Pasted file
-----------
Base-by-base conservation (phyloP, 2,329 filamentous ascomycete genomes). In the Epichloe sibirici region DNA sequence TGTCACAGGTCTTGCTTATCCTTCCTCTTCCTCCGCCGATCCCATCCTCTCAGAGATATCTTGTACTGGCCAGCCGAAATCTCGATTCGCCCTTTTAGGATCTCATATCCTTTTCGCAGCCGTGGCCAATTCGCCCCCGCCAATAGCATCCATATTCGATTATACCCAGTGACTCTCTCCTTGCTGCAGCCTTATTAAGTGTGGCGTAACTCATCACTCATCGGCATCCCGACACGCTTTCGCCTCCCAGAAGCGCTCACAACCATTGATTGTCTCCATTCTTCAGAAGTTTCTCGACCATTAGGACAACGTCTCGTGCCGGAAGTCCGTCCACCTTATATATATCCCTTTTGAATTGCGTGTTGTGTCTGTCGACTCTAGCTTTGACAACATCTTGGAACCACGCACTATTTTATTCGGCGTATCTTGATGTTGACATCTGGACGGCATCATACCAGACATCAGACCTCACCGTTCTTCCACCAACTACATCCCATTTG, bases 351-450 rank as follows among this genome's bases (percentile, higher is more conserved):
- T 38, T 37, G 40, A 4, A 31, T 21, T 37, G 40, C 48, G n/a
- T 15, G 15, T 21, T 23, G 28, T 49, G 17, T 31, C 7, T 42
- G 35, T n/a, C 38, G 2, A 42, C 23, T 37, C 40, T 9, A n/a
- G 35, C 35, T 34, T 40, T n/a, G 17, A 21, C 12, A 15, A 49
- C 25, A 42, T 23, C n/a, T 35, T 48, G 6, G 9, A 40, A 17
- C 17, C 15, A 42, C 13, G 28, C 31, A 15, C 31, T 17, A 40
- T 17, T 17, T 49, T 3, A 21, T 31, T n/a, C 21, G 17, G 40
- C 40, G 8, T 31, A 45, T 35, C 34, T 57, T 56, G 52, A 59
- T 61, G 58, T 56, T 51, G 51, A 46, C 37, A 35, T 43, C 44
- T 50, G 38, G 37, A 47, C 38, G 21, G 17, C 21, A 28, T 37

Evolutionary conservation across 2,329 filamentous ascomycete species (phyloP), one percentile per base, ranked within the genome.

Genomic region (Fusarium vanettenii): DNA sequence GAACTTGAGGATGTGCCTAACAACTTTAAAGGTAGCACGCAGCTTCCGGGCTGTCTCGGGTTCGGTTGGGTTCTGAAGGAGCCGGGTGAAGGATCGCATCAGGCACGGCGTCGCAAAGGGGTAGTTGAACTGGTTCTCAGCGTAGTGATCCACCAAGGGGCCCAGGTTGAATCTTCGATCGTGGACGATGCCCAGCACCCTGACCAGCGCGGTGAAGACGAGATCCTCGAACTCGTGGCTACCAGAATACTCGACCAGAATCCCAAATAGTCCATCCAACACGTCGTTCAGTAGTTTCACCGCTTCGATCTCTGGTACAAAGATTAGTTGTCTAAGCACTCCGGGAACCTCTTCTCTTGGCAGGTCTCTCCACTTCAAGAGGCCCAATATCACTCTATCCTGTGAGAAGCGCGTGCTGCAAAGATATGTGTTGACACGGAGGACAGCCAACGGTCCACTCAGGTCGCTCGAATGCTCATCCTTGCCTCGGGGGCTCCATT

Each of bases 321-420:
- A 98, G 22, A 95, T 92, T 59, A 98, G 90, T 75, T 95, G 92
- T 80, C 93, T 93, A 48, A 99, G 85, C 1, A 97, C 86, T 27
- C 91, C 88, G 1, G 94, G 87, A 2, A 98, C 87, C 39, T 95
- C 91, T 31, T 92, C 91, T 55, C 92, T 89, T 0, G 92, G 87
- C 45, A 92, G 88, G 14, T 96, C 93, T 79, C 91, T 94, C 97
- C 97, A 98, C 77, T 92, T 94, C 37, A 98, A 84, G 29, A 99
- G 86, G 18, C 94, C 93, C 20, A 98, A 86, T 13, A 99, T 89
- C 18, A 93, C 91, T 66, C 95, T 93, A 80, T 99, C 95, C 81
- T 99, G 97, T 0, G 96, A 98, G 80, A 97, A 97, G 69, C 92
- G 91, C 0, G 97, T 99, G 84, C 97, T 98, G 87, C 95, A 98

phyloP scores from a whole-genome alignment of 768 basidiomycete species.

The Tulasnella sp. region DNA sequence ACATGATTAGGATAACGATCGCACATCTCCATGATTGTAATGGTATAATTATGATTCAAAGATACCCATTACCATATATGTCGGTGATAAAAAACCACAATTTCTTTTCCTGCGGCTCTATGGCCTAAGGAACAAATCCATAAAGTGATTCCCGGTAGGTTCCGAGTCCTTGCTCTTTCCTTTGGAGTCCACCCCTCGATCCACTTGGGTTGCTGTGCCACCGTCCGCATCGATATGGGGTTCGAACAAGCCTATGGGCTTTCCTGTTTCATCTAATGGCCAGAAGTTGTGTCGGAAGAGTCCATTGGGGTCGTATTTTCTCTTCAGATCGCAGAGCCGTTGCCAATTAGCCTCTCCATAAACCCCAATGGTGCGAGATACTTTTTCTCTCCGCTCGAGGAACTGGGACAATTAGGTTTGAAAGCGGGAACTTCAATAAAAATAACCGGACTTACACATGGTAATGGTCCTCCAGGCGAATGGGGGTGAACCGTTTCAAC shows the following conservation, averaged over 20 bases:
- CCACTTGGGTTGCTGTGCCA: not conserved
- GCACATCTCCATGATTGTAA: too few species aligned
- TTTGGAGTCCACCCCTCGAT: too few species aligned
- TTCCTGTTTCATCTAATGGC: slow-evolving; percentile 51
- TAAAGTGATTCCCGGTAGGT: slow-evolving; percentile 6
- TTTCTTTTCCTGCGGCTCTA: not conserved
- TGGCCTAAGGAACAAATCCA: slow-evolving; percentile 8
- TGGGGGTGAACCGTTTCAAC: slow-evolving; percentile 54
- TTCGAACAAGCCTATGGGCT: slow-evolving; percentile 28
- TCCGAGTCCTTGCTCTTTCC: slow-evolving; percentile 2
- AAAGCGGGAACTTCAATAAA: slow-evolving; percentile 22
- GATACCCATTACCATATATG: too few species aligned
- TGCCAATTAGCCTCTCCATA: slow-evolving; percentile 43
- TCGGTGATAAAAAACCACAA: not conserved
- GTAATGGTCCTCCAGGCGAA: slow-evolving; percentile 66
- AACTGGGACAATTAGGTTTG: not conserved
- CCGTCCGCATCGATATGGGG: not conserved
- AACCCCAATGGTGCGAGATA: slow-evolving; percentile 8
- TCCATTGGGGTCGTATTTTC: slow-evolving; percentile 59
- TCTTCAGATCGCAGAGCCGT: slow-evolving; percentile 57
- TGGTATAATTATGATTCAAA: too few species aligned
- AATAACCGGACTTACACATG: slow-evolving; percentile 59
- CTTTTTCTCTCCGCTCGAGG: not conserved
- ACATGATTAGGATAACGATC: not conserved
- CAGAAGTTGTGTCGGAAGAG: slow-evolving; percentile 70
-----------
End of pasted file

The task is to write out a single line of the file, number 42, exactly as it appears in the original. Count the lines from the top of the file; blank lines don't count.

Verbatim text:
- AACTGGGACAATTAGGTTTG: not conserved